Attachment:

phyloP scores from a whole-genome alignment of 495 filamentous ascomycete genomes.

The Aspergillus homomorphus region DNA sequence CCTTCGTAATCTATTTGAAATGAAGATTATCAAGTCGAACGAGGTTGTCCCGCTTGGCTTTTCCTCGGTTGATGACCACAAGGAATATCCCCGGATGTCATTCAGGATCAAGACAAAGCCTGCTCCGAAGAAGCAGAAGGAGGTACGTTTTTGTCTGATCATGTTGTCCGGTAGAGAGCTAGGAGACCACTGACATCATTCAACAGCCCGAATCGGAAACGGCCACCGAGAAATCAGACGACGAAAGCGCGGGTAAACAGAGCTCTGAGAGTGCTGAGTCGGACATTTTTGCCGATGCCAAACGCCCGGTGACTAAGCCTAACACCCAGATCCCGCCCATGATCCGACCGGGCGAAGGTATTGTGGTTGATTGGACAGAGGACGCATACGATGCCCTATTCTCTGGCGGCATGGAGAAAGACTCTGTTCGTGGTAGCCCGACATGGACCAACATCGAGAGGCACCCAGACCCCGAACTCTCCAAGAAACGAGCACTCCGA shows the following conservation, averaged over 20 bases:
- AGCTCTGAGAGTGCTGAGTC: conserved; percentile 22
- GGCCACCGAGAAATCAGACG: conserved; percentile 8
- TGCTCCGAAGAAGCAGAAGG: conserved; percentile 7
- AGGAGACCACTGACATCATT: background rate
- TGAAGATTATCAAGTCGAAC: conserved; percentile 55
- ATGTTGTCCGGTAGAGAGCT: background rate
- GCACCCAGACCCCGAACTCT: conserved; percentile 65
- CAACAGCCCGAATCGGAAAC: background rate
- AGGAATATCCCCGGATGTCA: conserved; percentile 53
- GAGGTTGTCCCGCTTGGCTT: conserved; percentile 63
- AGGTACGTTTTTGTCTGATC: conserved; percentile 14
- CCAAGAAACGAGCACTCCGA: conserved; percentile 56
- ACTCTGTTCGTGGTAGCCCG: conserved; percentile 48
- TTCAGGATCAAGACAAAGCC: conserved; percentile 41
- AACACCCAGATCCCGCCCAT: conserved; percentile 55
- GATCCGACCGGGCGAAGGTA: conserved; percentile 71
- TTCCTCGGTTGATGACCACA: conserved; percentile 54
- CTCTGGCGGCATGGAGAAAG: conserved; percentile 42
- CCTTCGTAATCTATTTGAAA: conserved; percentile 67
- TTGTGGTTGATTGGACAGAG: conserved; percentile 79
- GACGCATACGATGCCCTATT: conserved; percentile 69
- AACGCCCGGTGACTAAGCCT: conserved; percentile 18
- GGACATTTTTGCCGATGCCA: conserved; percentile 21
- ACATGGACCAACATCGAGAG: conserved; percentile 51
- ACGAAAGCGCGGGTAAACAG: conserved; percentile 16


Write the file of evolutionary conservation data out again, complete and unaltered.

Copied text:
phyloP scores from a whole-genome alignment of 495 filamentous ascomycete genomes.

The Aspergillus homomorphus region DNA sequence CCTTCGTAATCTATTTGAAATGAAGATTATCAAGTCGAACGAGGTTGTCCCGCTTGGCTTTTCCTCGGTTGATGACCACAAGGAATATCCCCGGATGTCATTCAGGATCAAGACAAAGCCTGCTCCGAAGAAGCAGAAGGAGGTACGTTTTTGTCTGATCATGTTGTCCGGTAGAGAGCTAGGAGACCACTGACATCATTCAACAGCCCGAATCGGAAACGGCCACCGAGAAATCAGACGACGAAAGCGCGGGTAAACAGAGCTCTGAGAGTGCTGAGTCGGACATTTTTGCCGATGCCAAACGCCCGGTGACTAAGCCTAACACCCAGATCCCGCCCATGATCCGACCGGGCGAAGGTATTGTGGTTGATTGGACAGAGGACGCATACGATGCCCTATTCTCTGGCGGCATGGAGAAAGACTCTGTTCGTGGTAGCCCGACATGGACCAACATCGAGAGGCACCCAGACCCCGAACTCTCCAAGAAACGAGCACTCCGA shows the following conservation, averaged over 20 bases:
- AGCTCTGAGAGTGCTGAGTC: conserved; percentile 22
- GGCCACCGAGAAATCAGACG: conserved; percentile 8
- TGCTCCGAAGAAGCAGAAGG: conserved; percentile 7
- AGGAGACCACTGACATCATT: background rate
- TGAAGATTATCAAGTCGAAC: conserved; percentile 55
- ATGTTGTCCGGTAGAGAGCT: background rate
- GCACCCAGACCCCGAACTCT: conserved; percentile 65
- CAACAGCCCGAATCGGAAAC: background rate
- AGGAATATCCCCGGATGTCA: conserved; percentile 53
- GAGGTTGTCCCGCTTGGCTT: conserved; percentile 63
- AGGTACGTTTTTGTCTGATC: conserved; percentile 14
- CCAAGAAACGAGCACTCCGA: conserved; percentile 56
- ACTCTGTTCGTGGTAGCCCG: conserved; percentile 48
- TTCAGGATCAAGACAAAGCC: conserved; percentile 41
- AACACCCAGATCCCGCCCAT: conserved; percentile 55
- GATCCGACCGGGCGAAGGTA: conserved; percentile 71
- TTCCTCGGTTGATGACCACA: conserved; percentile 54
- CTCTGGCGGCATGGAGAAAG: conserved; percentile 42
- CCTTCGTAATCTATTTGAAA: conserved; percentile 67
- TTGTGGTTGATTGGACAGAG: conserved; percentile 79
- GACGCATACGATGCCCTATT: conserved; percentile 69
- AACGCCCGGTGACTAAGCCT: conserved; percentile 18
- GGACATTTTTGCCGATGCCA: conserved; percentile 21
- ACATGGACCAACATCGAGAG: conserved; percentile 51
- ACGAAAGCGCGGGTAAACAG: conserved; percentile 16